Technical Cooperation Committee supports move to improve domestic ferry safety
IMO’s Technical Cooperation Committee, meeting for its 64th session, has expressed its support for increased attention to the issue of domestic ferry safety and the establishment of a new project to strengthen existing Integrated Technical Cooperation Programme (ITCP) projects on domestic ferry safety.
The move followed a call from IMO Secretary-General Koji Sekimizu to explore every avenue so that the loss of life in domestic ferry accidents, wherever they may occur around the world, can be minimized.
Sub-regional forums on domestic ferry safety have previously been held for the Asia and Pacific regions in 2011 (Indonesia) and 2013 (China), and it was suggested to hold similar events in all regions in the future.
Several regional meetings of heads of maritime administrations were held in 2013, and similar meetings for all regions have been included in the ITCP for 2014 2015.
Successful ITCP delivery in 2013
The Committee reviewed the ITCP annual report for 2013, noting that during the year, 292 activities were planned, delivered and/or were ongoing, including the implementation of 24 advisory and needs assessment missions, and 119 training courses, seminars and workshops held at national, regional and global levels. These training events covered an extensive range of maritime topics, involving the training of some 3,480 persons worldwide. Another 79 people completed fellowships in the maritime field, and 1,636 officials attended events aimed at developing and harmonizing regional strategies on maritime technical matters.
Total expenditure on technical cooperation activities in 2013 reached $15.3 million, representing a delivery rate of 87% of the resources programmed for the year.
The Committee noted that 75 partnerships were currently in operation for the delivery of technical cooperation activities; 43 of these had been concluded with developing and developed countries as well as territories; and 32 with international organizations, regional institutions and industry.
The most recent agreements included two Cooperation Agreements between, respectively, IMO and the International Hydrographic Organization (IHO) and IMO and the United Nations Environment Programme (UNEP), both aimed at providing a framework for the identification of common technical cooperation activities on capacity-building matters; and an Agreement between IMO and UNEP, related to the Global Partnership on Marine Litter.
Mandatory Audit Scheme expected to boost technical assistance requests
The Committee noted that the introduction of the mandatory IMO Member State Audit Scheme, from 2016, was expected to lead to an increase in requests for technical assistance and, consequently, an increase in the overall size of the ITCP and of the funds necessary to deliver it. The Committee urged Member States, organizations and industry to make further contributions to the ITCP to support the effective implementation of the scheme, as well as other emerging needs.
The Committee was informed that, since IMO started delivering training courses for auditors under the ITCP to support the voluntary IMO Member State Audit Scheme, which saw the first audits conducted in 2006, a total of 600 people from 150 countries had been trained through 38 regional and national activities. A lead auditors training course, based on the mandatory audit scheme, would be developed during 2014.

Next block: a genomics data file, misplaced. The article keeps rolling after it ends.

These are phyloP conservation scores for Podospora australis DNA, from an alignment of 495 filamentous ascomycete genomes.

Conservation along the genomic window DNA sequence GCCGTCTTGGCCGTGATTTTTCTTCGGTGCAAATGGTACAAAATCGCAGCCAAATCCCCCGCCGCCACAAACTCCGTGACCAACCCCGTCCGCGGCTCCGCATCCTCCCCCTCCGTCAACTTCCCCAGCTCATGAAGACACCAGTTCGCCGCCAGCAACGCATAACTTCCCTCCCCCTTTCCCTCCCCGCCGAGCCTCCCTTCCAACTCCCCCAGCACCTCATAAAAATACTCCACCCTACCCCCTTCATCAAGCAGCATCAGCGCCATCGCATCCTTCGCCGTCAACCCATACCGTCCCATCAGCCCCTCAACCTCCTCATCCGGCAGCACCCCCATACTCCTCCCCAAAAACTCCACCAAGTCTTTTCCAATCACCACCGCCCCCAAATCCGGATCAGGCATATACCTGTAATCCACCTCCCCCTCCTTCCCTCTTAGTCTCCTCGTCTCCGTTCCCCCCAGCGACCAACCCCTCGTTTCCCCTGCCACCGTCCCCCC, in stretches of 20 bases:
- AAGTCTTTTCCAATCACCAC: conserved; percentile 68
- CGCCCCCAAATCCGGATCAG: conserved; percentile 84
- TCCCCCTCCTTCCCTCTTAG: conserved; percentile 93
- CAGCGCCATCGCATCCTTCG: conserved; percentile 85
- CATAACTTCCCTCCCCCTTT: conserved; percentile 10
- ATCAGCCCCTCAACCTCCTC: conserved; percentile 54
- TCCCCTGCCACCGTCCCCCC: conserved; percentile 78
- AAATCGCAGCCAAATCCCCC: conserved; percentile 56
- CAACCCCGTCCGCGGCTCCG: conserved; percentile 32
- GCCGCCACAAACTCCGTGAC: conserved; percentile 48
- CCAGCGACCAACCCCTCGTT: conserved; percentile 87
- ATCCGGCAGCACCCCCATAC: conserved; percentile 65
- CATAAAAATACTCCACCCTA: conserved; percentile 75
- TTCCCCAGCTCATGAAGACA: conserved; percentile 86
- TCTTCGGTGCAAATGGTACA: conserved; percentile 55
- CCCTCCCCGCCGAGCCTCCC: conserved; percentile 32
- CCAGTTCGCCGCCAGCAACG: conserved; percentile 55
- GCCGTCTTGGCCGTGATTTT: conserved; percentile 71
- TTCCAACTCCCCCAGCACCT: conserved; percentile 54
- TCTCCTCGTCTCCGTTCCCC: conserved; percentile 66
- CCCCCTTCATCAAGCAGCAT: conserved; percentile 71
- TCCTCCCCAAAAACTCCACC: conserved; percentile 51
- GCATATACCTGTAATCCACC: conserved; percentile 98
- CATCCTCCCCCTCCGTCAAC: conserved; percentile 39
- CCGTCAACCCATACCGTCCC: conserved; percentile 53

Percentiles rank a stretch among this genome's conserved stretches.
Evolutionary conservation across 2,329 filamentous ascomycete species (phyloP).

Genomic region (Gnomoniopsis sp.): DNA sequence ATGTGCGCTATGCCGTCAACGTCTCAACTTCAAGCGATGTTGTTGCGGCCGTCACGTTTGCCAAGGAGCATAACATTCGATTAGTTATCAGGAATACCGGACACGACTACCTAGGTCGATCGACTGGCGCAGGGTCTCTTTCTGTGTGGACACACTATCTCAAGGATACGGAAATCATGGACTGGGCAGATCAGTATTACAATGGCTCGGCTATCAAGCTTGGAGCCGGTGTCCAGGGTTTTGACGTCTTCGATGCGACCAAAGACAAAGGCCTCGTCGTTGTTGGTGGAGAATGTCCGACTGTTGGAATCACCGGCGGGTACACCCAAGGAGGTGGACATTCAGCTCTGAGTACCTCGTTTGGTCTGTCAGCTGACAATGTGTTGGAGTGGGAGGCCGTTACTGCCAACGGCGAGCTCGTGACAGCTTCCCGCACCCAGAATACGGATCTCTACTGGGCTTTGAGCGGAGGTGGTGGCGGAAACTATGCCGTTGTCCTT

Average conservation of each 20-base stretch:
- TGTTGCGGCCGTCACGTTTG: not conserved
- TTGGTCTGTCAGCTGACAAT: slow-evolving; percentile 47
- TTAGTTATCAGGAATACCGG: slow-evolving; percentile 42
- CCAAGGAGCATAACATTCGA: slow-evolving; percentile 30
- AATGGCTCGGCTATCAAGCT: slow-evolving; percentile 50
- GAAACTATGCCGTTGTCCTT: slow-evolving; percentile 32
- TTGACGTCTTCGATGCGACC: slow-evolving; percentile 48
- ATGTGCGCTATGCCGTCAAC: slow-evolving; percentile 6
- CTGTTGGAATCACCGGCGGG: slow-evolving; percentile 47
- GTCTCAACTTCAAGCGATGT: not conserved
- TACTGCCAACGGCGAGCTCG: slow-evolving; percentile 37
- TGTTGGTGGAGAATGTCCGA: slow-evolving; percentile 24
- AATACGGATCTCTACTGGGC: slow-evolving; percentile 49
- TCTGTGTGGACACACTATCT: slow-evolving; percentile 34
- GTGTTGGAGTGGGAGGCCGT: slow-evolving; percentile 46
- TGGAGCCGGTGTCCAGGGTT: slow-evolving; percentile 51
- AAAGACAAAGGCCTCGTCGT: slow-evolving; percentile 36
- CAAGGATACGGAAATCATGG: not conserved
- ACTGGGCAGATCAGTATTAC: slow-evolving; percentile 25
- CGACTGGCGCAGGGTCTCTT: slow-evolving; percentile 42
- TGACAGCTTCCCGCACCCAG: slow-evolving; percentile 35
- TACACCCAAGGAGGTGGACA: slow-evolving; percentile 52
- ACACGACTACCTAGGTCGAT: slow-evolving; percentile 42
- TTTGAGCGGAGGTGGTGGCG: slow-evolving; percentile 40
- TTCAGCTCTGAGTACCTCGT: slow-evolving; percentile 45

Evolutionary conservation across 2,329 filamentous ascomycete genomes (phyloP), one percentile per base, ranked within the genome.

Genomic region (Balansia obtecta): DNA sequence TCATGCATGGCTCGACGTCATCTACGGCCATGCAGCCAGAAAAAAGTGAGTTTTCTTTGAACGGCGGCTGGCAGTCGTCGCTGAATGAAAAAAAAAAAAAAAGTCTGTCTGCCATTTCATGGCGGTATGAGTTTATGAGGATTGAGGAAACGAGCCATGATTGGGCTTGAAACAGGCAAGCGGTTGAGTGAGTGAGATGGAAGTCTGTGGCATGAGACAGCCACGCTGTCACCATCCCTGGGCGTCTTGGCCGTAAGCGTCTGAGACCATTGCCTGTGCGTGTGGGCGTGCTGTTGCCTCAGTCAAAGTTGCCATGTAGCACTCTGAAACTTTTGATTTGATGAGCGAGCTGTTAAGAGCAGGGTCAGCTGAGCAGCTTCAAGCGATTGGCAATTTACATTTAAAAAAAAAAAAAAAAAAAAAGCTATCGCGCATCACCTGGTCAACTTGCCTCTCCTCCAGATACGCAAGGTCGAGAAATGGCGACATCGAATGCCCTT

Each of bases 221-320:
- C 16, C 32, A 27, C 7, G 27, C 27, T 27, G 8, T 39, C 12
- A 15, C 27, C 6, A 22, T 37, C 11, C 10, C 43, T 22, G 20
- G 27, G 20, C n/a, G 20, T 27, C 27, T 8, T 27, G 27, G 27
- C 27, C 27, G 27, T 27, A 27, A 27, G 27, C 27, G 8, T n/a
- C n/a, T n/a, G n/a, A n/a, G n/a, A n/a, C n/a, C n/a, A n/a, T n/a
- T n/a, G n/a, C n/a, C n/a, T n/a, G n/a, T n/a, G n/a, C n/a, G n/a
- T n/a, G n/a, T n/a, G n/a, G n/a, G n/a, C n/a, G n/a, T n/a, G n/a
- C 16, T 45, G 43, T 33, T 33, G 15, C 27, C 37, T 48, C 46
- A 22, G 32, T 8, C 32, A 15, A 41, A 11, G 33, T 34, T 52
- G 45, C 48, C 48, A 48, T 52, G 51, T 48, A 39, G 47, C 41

ITCP financing discussed
The Committee expressed its appreciation to all donors who had made contributions to IMO's technical cooperation activities through various arrangements.
It noted that, from 1 May 2013 to date, some $6.5 million had been contributed to the seven multi-donor trust funds and financial arrangements held by IMO, and that one-off cash donations to specific ITCP activities amounted to $480,355.
There were 14 financial arrangements in operation, nine of which had been established with government agencies of Canada (x3), Egypt, Italy, Norway (x2), the Republic of Korea and the United Kingdom, and the remainder with international and regional organizations and industry.
The major donors to the newly established West and Central Africa Maritime Security Trust Fund, including China, Japan and the United Kingdom, were commended for their significant financial support to the fund, which at the time of the session stood at US$1.37 million. The fund will support Gulf of Guinea coastal States in capacity-building for the suppression of piracy and armed robbery against ships and the enhancement of maritime security in west and central Africa through an integrated approach.
The Committee noted the Organization was redesigning its funding strategy in order to respond effectively to the envisaged increase in technical cooperation requests arising from the IMO Member State Audit Scheme and from the utilization of the Country Maritime Profiles (CMPs) as a benchmark for short and medium term gap analysis. Placing national priorities would be at the centre of the new technical cooperation approach, in which the CMPs represent the first vital step in ensuring that the real needs of developing countries are captured fully and incorporated into the planning of the ITCP.
States encouraged to fill Country Maritime Profiles (CMPs)
The Committee encouraged States to complete their Country Maritime Profiles (CMPs), as it is a key tool which the Secretariat may use in developing proposals to be included in the ITCP.